It’s not rare for a writer to shelve a project, whether by stuffing bound paper into a box under the bed or by ignoring an abandoned file in a folder on a laptop, tap dancing around either as if in fear of waking a sleeping toddler. The decision to do so could be for many reasons: the quality isn’t up to code, too many rejections, no connection to the story, and so on. A writer’s reasons for giving up on a project are, after all, endless.
However, it is rare (roughly once a century, it would seem) for projects to come to a screeching halt due to factors beyond the writer’s control, such as, oh, say, a global pandemic. Entire industries shut down, leaving writers, directors, producers, and artists everywhere restricted to home, their projects on indefinite hold or left to wither on the vine and die as they were released to a world unwilling to spend or risk exposure by gathering with others.
Movies, musicals and plays, music, books, gallery showings—all the product of artists, all driven by a team of others working on a final product, all set aside. Most forgotten.
To thrive, even more so to survive, a writer must be resilient. Relentless. Unstoppable. Willing to take the fruit given, no matter how sour it may be, and turn it into a tasty sugary beverage for all to enjoy. It takes courage to cling to an idea and refuse to let go, no matter the obstacles.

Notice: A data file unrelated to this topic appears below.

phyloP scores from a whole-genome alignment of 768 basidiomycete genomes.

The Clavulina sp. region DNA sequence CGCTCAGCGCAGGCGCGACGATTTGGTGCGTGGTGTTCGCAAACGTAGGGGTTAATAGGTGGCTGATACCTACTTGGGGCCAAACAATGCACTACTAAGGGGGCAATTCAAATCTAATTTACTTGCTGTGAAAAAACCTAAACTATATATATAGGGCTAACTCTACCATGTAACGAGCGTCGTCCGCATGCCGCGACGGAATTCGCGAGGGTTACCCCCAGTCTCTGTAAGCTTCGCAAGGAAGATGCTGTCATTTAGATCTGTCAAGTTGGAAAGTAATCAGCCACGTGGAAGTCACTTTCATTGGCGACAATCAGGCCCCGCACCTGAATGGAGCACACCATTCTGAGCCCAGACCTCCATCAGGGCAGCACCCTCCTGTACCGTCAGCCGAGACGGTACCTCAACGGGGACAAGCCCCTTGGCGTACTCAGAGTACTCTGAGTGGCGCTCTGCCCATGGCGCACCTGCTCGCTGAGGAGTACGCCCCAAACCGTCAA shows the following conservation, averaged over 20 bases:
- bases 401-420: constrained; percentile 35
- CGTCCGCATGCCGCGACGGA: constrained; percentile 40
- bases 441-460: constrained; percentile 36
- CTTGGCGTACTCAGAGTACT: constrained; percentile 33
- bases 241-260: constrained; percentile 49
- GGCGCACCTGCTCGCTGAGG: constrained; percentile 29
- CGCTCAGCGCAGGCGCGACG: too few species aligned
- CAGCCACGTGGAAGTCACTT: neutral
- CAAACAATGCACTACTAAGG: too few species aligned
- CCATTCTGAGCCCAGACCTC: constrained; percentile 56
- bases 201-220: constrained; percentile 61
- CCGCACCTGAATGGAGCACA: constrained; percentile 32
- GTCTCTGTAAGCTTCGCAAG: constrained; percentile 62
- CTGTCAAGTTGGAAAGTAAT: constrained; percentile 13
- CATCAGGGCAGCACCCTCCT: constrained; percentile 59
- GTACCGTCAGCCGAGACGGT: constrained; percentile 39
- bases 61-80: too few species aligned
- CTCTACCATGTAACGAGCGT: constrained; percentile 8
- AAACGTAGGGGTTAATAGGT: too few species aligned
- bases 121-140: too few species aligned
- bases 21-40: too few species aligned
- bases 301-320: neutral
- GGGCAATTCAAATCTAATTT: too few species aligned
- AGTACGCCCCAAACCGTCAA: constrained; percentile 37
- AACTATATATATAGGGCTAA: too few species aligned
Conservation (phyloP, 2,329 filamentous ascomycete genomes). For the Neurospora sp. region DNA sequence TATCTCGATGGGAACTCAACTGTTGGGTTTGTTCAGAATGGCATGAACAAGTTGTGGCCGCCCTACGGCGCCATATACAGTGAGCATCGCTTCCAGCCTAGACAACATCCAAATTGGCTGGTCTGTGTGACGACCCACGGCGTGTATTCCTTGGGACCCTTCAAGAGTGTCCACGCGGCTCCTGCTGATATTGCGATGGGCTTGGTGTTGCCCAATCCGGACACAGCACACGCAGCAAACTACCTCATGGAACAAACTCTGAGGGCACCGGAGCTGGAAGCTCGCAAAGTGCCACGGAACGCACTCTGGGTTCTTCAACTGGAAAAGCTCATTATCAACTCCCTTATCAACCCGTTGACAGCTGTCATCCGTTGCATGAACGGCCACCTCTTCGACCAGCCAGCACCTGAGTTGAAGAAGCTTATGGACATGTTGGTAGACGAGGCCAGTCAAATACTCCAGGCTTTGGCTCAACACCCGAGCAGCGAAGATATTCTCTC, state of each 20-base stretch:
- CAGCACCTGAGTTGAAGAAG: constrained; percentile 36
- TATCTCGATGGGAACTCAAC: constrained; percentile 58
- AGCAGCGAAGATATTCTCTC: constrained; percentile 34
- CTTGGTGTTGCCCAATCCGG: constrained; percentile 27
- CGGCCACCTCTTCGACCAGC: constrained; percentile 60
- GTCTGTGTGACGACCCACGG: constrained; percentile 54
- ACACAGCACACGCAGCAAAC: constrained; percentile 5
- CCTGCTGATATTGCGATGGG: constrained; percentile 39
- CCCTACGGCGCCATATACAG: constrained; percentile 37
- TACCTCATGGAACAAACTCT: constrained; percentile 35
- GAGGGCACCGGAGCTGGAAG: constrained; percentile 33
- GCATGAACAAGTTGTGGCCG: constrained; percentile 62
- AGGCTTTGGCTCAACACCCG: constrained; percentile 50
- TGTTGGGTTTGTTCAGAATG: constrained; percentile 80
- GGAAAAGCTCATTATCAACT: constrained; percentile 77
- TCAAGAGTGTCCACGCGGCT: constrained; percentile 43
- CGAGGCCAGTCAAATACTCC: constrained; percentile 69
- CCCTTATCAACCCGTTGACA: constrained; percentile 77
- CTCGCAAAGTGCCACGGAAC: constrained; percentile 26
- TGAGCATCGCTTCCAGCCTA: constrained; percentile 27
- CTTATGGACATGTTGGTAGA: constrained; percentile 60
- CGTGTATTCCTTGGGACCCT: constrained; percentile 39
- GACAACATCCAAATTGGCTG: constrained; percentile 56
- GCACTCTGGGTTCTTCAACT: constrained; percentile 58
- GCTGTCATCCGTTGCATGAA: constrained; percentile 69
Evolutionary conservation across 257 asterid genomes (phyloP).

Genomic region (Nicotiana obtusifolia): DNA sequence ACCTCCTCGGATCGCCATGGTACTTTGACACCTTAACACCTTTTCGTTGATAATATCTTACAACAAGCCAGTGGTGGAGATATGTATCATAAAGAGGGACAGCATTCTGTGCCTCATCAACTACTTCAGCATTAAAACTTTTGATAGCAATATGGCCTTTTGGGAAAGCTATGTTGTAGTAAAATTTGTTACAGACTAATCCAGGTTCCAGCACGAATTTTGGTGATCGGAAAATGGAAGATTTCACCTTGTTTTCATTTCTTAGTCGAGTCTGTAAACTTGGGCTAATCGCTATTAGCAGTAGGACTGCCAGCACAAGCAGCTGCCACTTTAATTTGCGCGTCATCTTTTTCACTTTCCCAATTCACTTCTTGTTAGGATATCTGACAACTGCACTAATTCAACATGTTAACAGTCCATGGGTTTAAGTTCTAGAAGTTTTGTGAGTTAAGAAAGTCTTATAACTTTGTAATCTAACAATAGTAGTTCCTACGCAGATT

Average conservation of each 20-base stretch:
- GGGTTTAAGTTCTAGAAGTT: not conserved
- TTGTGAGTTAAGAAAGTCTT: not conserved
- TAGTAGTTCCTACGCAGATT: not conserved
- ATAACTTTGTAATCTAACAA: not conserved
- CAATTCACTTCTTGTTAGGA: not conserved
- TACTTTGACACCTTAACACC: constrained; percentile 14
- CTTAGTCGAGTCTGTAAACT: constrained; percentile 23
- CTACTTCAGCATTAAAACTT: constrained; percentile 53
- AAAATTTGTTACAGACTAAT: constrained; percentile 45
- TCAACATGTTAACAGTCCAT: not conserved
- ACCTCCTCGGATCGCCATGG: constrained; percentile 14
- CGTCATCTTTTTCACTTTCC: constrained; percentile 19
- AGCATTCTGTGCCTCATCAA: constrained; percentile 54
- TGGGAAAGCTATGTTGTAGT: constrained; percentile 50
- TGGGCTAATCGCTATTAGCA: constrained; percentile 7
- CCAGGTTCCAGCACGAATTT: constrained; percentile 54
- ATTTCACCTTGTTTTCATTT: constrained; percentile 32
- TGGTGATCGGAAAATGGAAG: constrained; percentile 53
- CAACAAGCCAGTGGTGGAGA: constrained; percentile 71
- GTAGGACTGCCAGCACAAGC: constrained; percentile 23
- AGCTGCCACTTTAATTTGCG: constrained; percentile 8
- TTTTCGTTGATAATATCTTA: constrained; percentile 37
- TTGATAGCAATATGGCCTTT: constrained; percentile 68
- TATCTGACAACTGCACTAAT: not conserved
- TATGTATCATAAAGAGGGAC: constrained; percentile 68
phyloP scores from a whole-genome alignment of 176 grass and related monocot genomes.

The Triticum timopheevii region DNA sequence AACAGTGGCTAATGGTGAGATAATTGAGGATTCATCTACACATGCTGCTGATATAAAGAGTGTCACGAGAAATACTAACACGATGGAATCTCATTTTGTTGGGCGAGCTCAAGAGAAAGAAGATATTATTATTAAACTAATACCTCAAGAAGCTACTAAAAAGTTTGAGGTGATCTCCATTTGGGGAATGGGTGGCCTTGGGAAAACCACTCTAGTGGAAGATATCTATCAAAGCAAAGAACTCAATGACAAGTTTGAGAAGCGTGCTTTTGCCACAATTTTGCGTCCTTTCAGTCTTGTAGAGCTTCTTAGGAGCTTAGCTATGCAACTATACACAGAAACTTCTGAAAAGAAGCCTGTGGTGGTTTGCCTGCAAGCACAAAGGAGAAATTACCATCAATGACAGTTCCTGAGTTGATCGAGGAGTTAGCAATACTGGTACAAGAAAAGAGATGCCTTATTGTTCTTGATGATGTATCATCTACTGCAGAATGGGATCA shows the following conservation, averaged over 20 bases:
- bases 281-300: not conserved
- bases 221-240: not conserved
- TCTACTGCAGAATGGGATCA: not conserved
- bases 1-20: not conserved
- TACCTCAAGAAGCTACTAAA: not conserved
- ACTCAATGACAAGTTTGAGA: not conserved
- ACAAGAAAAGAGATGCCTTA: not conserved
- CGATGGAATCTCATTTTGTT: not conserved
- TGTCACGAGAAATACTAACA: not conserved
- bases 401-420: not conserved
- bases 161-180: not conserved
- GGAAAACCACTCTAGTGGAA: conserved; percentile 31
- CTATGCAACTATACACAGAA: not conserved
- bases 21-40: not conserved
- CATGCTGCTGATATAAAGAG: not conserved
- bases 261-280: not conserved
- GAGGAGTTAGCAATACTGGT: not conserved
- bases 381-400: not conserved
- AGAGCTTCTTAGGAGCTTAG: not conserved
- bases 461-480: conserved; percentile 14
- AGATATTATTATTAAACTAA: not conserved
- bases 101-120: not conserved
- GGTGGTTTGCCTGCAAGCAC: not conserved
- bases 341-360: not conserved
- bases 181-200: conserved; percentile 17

Enter Anthony M. Laura, writer, director, and head of Face to Face Films. Prior to the pandemic, his play, The Girl with the Red Hair, was steamrolling toward an opening. Everything was in place. It was time to reveal this passion project to the world.
Until it wasn’t.
Undeterred, channeling the relentlessness needed to thrive when the world went sideways, Anthony set aside the play and pivoted. Devoted his time to keeping actors working and to giving eager theater-aficionados the entertainment they now lacked. He dove headlong into the creation of Theater, Interrupted, his series of virtual plays and programs, ranging from classics to original content. For a solid year, his team produced one to two programs per month, focused on quality, always improving what was offered, working tirelessly.
But The Girl with the Red Hair called. Time granted him opportunity. To refine, to edit, to refocus and start anew. And this November 2-12, at the Gene Frankel Theater in New York City, his vision will come to life. The Girl with the Red Hair will have its run.
Though this is a testament to the will and perseverance of one writer and director, it’s also the product of an entire team coming together. What follows is a series of interviews with Anthony and his cast, as they prepare for November, and as they look back at a pandemic that sidelined their careers.
Check out each installment of the ongoing series of interviews with cast and director below.